Bloomberg News

Schaeuble Says Major Economies Must Cut Debt to Help Confidence

September 24, 2011

(See GMEET <GO> for more on the G-20 meetings.)

Sept. 24 (Bloomberg) -- The world’s major economies must reverse an “unsustainable” build-up of public and private debt to restore confidence and bolster global growth, German Finance Minister Wolfgang Schaeuble said today in Washington.

“Reducing the debt overhang is a fundamental prerequisite for growth,” Schaeuble said in a speech prepared for delivery at the International Monetary and Financial Committee. “We must concentrate on firmly implementing agreed policy strategies, in particular the implementation of medium-term fiscal consolidation,” strengthening financial sectors and enhancing growth potentials.

Group of 20 countries must stick to their commitment to cut their public deficits in half by 2013 and stabilize their debts by 2016, as agreed at a meeting of their leaders in Toronto last year, Schaeuble said.

Chancellor Angela Merkel’s coalition has thrown its weight behind lowering deficits as essential to tackling the root causes of dwindling confidence in financial markets, saying slowing growth in industrialized countries and doubts that the U.S. and Europe can restore fiscal soundness pose risks to stability.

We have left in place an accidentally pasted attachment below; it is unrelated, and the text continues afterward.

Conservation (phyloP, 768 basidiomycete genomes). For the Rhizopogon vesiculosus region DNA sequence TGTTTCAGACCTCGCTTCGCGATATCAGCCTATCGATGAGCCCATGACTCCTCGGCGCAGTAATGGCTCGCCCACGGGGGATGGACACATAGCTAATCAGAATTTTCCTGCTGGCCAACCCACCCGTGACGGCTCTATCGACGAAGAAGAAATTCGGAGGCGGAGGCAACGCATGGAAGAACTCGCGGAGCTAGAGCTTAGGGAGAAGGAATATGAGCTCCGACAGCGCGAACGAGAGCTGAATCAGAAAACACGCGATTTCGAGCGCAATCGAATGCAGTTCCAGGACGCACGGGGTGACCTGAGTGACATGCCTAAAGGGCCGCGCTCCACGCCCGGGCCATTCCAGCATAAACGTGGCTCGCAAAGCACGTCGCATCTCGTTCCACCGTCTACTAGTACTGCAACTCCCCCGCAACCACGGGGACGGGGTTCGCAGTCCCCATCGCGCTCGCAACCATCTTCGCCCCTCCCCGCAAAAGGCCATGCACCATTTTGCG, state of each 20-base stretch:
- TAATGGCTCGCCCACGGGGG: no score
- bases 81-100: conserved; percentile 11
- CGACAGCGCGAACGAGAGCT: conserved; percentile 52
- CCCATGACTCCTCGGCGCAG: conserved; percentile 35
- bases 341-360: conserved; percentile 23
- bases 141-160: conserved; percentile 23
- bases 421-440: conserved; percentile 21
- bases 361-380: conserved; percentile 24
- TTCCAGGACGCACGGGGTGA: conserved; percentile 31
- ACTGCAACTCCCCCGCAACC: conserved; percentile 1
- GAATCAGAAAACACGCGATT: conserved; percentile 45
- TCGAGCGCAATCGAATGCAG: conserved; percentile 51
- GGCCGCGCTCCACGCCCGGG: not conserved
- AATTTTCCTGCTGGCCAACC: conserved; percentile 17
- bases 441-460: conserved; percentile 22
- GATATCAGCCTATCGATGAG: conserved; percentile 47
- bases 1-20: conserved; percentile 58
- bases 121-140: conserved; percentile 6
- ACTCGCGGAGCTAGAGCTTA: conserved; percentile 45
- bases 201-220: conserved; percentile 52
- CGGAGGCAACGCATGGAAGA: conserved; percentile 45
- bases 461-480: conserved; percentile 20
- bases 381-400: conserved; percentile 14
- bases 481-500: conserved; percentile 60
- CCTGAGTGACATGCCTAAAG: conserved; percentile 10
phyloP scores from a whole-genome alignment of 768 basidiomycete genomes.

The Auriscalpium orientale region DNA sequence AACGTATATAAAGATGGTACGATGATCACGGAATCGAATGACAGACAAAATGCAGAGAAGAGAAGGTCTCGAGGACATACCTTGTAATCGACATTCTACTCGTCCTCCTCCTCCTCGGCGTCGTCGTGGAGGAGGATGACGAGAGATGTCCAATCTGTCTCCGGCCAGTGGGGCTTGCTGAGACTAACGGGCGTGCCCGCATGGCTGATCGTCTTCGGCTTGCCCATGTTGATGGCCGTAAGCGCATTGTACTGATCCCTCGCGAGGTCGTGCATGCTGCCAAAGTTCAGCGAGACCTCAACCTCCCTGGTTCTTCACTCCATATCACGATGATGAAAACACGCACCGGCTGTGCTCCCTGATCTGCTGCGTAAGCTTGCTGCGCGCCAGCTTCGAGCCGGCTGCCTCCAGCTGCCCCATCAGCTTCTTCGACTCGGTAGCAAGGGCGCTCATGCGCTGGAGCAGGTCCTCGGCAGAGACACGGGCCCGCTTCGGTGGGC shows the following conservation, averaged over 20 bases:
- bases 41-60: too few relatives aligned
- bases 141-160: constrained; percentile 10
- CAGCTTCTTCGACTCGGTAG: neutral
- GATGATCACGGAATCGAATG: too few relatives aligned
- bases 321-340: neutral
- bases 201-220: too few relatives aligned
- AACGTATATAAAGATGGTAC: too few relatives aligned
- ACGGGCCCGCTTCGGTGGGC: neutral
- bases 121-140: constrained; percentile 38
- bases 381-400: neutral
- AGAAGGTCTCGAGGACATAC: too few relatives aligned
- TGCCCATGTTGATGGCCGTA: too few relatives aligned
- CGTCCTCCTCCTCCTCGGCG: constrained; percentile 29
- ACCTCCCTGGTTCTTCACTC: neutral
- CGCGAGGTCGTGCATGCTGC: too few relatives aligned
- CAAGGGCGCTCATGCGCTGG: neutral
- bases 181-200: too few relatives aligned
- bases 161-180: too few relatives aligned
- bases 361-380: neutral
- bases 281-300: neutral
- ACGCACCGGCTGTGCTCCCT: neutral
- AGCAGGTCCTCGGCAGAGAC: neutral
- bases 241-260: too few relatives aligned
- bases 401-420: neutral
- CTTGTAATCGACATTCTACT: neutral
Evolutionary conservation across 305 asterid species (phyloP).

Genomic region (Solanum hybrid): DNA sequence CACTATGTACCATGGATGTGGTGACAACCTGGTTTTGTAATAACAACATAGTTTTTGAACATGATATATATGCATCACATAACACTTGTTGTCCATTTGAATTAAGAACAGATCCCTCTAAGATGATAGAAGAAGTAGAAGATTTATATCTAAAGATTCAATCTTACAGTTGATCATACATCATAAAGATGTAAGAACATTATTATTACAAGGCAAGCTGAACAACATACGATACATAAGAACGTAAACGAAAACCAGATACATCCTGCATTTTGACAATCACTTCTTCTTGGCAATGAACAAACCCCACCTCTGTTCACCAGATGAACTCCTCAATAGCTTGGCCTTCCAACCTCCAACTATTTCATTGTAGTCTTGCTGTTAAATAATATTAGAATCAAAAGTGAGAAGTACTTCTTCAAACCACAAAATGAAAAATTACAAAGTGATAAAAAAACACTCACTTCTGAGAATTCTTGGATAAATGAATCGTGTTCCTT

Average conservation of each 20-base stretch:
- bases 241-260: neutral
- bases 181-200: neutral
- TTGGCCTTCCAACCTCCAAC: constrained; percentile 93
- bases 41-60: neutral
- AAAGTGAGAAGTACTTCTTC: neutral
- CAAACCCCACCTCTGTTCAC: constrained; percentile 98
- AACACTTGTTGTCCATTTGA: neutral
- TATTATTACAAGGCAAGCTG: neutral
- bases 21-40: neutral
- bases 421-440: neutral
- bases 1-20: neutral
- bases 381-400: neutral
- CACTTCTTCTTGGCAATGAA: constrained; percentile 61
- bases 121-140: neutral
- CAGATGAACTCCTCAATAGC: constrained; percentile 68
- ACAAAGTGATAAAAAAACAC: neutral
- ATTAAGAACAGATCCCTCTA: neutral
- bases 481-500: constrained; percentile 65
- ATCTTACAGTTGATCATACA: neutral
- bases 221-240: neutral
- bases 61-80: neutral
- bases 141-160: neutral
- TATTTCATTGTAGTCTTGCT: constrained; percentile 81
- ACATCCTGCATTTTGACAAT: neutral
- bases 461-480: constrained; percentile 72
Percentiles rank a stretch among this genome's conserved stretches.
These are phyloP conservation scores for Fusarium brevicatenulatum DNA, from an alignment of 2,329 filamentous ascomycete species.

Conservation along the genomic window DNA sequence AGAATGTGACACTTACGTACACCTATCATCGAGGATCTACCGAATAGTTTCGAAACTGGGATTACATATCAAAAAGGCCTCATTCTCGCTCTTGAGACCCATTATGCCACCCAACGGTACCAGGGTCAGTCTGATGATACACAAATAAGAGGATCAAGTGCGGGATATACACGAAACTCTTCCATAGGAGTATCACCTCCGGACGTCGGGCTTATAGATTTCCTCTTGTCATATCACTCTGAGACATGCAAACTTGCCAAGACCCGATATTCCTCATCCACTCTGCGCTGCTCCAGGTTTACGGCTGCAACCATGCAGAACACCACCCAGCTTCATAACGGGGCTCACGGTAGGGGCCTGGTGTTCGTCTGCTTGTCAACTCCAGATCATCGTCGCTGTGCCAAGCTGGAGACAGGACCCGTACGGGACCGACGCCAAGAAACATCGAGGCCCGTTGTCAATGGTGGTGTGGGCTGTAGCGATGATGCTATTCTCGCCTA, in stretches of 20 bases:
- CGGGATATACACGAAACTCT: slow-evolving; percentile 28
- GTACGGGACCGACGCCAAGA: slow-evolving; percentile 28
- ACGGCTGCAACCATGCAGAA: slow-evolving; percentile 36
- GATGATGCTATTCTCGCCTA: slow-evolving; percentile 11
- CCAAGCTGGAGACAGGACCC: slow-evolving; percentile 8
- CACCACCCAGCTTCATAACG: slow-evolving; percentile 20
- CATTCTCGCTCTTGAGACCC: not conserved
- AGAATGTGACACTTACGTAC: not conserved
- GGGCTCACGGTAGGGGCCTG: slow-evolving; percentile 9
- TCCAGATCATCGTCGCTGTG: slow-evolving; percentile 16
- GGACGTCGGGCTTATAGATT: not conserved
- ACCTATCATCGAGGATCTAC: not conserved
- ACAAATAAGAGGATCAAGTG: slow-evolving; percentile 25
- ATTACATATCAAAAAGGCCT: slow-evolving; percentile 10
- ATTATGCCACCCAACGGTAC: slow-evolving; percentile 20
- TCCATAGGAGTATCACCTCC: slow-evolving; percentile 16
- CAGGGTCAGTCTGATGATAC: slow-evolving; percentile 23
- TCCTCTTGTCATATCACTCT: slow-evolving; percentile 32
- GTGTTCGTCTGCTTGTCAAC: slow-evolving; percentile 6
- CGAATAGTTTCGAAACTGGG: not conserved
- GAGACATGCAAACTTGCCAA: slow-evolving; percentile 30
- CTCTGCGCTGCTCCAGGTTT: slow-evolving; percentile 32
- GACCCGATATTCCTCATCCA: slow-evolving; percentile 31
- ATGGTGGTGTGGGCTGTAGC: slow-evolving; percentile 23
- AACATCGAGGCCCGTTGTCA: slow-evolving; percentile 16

While the upswing in the German economy is still intact, unemployment is falling at a slower pace, Schaeuble said. Risks of a further easing in industrial activity have increased as cooling world trade is putting a strain on the economy, he said.

Germany is still on course to balance its budget by 2014, cut its debt to 72 percent of gross domestic product by 2015 and comply with European Union deficit-reduction targets two years earlier than required, Schaeuble said.

“Global financial stability risks have increased severely over the past months,” Schaeuble said. “Regaining confidence will require resolute and reliable endeavors to fiscal consolidation thus ensuring fiscal sustainability as well as further strengthening of bank balance sheets.”

--Editors: Paul Badertscher, Gail DeGeorge

To contact the reporter on this story: Rainer Buergin in Washington via rbuergin1@bloomberg.net

To contact the editor responsible for this story: James Hertling at jhertling@bloomberg.net


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